This is the summary of what Pathfinder is supposed to be:
"a grindless, classless system that allows for limitless character progression, large-scale battles, player-built structures, player-driven content, and useful trade and crafting."
And to build this wonder they reckon to need just $1m.
This begs so many questions, not the least of which is why, if an MMO fulfilling all those criteria can be made for $1m, we don't we have a slew of them already. What's the variable that might allow this team to produce a such a God Game for 1% or less than what it would cost a big-name studio?
The main cost everyone seems to want to cut is the cost of making it look good. Is that really where that 99% cost saving comes from, though? Mightn't it really come down to how much the people making it are being paid? That, and the cost of the environment in which they work while they are making it.
How much of the $100 million in "development costs" of an AAA MMO goes on making the game look (and sound) beautiful rather than on salaries and infrastructure costs? Is making something that looks beautiful intrinsically more costly than making something that, well, doesn't?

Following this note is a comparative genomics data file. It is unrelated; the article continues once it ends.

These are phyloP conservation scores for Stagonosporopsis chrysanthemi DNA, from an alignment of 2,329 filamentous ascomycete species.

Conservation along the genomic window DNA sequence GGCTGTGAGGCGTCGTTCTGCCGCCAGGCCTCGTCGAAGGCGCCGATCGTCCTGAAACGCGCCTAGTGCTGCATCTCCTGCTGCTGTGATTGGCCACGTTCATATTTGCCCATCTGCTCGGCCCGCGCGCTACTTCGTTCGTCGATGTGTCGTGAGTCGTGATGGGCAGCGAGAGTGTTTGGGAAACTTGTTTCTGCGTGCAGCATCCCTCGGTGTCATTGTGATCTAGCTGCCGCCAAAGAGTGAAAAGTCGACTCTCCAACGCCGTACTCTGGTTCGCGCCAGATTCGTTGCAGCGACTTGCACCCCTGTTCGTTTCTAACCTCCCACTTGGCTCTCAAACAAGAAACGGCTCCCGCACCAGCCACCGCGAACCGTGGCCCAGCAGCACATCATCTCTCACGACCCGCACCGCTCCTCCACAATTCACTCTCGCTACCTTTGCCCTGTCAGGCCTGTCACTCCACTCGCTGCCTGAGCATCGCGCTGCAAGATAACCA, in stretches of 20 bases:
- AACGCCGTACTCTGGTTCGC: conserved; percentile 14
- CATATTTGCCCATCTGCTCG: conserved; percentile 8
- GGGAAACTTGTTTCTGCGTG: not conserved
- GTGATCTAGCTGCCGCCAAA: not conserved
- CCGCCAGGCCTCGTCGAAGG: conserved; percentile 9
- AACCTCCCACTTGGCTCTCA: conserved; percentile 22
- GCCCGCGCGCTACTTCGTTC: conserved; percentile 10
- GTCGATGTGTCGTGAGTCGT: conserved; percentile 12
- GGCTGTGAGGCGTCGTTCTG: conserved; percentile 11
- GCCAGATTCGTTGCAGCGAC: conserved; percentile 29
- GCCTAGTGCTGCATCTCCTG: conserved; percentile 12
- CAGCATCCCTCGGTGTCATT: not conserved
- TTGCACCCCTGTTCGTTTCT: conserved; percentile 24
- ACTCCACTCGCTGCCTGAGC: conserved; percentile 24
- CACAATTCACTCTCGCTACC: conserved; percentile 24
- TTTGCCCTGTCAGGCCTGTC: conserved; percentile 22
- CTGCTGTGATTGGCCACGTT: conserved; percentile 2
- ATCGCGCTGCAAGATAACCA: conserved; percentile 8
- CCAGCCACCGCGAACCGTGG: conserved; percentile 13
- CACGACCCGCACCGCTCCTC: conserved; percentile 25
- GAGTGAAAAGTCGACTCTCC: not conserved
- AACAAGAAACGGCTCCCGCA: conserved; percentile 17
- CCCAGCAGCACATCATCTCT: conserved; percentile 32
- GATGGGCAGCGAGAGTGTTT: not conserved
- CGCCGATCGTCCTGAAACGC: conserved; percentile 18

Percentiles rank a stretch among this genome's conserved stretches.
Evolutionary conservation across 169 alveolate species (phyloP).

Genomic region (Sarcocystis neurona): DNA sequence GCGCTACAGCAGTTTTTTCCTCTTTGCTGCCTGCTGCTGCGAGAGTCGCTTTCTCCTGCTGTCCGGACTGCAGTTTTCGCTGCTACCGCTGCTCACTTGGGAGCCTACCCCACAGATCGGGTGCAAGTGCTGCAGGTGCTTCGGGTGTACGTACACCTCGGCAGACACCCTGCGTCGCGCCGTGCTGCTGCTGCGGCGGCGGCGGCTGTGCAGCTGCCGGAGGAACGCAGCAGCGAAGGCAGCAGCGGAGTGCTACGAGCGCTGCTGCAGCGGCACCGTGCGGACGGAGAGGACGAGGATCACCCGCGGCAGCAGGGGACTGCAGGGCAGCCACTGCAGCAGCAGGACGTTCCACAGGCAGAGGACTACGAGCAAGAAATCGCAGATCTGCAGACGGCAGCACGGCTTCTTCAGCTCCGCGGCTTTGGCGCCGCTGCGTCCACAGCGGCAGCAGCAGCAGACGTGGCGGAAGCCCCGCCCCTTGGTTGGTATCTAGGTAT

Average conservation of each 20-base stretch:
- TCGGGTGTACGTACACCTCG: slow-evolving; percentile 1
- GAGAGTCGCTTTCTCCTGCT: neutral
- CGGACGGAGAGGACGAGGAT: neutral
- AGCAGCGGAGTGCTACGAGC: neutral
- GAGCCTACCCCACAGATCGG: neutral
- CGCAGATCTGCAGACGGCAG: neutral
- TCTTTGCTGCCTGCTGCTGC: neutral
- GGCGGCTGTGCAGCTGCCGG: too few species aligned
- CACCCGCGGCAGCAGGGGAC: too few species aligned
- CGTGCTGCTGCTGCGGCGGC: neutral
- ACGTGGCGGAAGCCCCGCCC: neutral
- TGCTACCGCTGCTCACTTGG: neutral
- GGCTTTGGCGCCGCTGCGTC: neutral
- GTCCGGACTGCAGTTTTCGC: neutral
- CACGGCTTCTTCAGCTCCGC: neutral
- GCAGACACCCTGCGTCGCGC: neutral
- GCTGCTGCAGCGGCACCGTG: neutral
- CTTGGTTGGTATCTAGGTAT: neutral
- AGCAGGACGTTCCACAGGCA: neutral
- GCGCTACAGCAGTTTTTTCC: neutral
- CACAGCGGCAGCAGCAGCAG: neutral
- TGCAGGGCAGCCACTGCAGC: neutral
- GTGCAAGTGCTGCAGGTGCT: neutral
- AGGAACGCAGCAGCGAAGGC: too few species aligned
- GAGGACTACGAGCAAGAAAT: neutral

|Is it shallow to want this level of detail?|
Or am I misunderstanding the way the industry operates? Does someone coding or 3D Modelling an indie MMO get the same industry-standard wage-and-benefits package he or she would get for doing the same thing for Blizzard or ANet?
I grew up with the punk ethic. "It was easy, it was cheap, go and do it" as The Desperate Bicycles declaimed at the end of their 1977 non-hit "Handlebars". And yes, it was easy and cheap to make a punk 45. Whether you can make a sustainable, satisfying MMO as cheaply and easily, that I'm not so sure. And, really, $1m dollars isn't all that cheap and two years in development isn't all that easy.
|Or to look at a screen as though through a window?|
Like SynCaine and Keen, I hope we are at that watershed. I hope the next few years will see a stream of well-designed, well-executed, stable, commercially and aesthetically successful MMOs emerging from a plethora of independent developers. I hope we have choice coming out of our ears. I'm more than willing to live with the problem of having too many good MMOs to choose from to be able even to try them all.
For the moment, though, this brave New Wave isn't much more than a ripple far out at sea.